The US is often pictured as the land of wealth, success, and fame. Celebrities, TV, books, music, movies, etc. and the entire oeuvre of Hollywood culture is used to propagate this myth. The lives of ordinary people in the US are draped behind the curtains of a fantasy. And too oftenly, the reality of their lives are taken for granted.
Works of fiction such as those by Raymond Carver shows us the other side of the American dream. His short stories often touch on unemployment, deadening work, disenchantment, divorces, and alcoholism – problems symptomatic of a dysfunctional system driven by consumerism and individualism. They show the little things that undermines the illusions of the capitalist myth.
I recently finished Carver’s Cathedral, a short story collection and the first from him that I’ve read. I like Carver’s sparing prose. The style reminds me of Hemingway. Some of Carver’s stories are funny, but most are sad. All, however, were approached with a cool attitude towards the narrative that ironically led me to identify with the characters more.
I particularly love the scene in the title story, “Cathedral,” where a blind man guides the hand of a man with clear eyes to draw together a cathedral on a blank page. Now who was really blind? The simple story makes one reflect on the many sides of blindness.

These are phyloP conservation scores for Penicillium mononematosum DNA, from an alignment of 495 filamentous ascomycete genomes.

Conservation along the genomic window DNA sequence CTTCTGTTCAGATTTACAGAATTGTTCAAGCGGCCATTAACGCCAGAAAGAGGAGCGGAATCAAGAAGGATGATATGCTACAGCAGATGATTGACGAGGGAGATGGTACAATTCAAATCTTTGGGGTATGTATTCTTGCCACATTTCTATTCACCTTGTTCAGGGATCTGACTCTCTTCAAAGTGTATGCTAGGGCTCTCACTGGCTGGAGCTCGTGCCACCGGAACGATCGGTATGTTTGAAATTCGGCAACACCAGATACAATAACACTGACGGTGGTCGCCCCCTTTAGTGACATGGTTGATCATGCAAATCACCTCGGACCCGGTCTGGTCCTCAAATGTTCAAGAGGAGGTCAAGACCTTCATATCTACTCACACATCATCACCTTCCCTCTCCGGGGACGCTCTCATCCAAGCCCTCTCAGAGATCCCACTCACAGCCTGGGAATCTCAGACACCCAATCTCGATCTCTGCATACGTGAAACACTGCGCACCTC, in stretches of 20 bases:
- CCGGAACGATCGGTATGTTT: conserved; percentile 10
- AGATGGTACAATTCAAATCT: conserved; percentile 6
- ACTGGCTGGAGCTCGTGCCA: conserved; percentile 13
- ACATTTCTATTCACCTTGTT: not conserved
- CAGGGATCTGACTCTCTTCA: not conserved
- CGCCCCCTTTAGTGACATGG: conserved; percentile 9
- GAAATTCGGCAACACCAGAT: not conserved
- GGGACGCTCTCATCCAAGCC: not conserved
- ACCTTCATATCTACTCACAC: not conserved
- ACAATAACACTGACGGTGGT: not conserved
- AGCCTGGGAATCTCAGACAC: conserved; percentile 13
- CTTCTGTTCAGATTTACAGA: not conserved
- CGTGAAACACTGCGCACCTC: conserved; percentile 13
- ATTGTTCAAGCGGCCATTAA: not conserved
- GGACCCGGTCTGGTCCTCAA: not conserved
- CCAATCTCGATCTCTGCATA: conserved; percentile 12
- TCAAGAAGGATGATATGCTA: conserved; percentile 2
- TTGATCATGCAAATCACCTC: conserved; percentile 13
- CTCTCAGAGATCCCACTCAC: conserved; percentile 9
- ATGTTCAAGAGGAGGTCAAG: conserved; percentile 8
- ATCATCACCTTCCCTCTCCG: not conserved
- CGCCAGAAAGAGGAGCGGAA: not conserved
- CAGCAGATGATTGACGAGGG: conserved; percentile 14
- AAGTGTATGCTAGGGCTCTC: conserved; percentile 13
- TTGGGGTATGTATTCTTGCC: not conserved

Another of my favorite in the collection is “Fever,” where an art teacher reels from the effects of his wife’s leaving; he juggles his time for work and his children while still expecting his wife to return. A reliable old housekeeper relieves his domestice burdens. In the end, the housekeeper had to go but the man gradually accepts his wife’s absence.
The story I like the most is “A Small, Good Thing.” It begins with a young mother buying a birthday cake for his son from a crabby baker. On his birthday, the boy got hit by a car. The woman and his husband watches him die in the hospital. With the cake forgotten, the baker repeatedly calls the couple’s phone to harrass them about their order. Infuriated, the two pays the baker a visit and explodes against his insensitivity. This is defused, however, by the apologies of the baker:
“Listen to me. I’m just a baker. I don’t claim to be anything else. Maybe once, maybe years ago, I was a different kind of human being… Now I’m just a baker. That don’t excuse my doing what I did, I know. But I’m deeply sorry. I’m sorry for your son, and sorry for my part in this… I don’t have any children myself, so I can only imagine what you must be feeling… I’m not an evil man… Not evil, like you said on the phone. You got to understand what it comes down to is I don’t know how to act anymore…” (p. 82)
The baker then treats the two to his pastries. The two haven’t eaten much in their few days stay in the hospital: it was a small, good thing. The baker’s actions were put in perspective. While something terrible happened, I was lifted up by the conclusion and even felt good after reading the story: humanity triumphs over despondence and cynicism. ■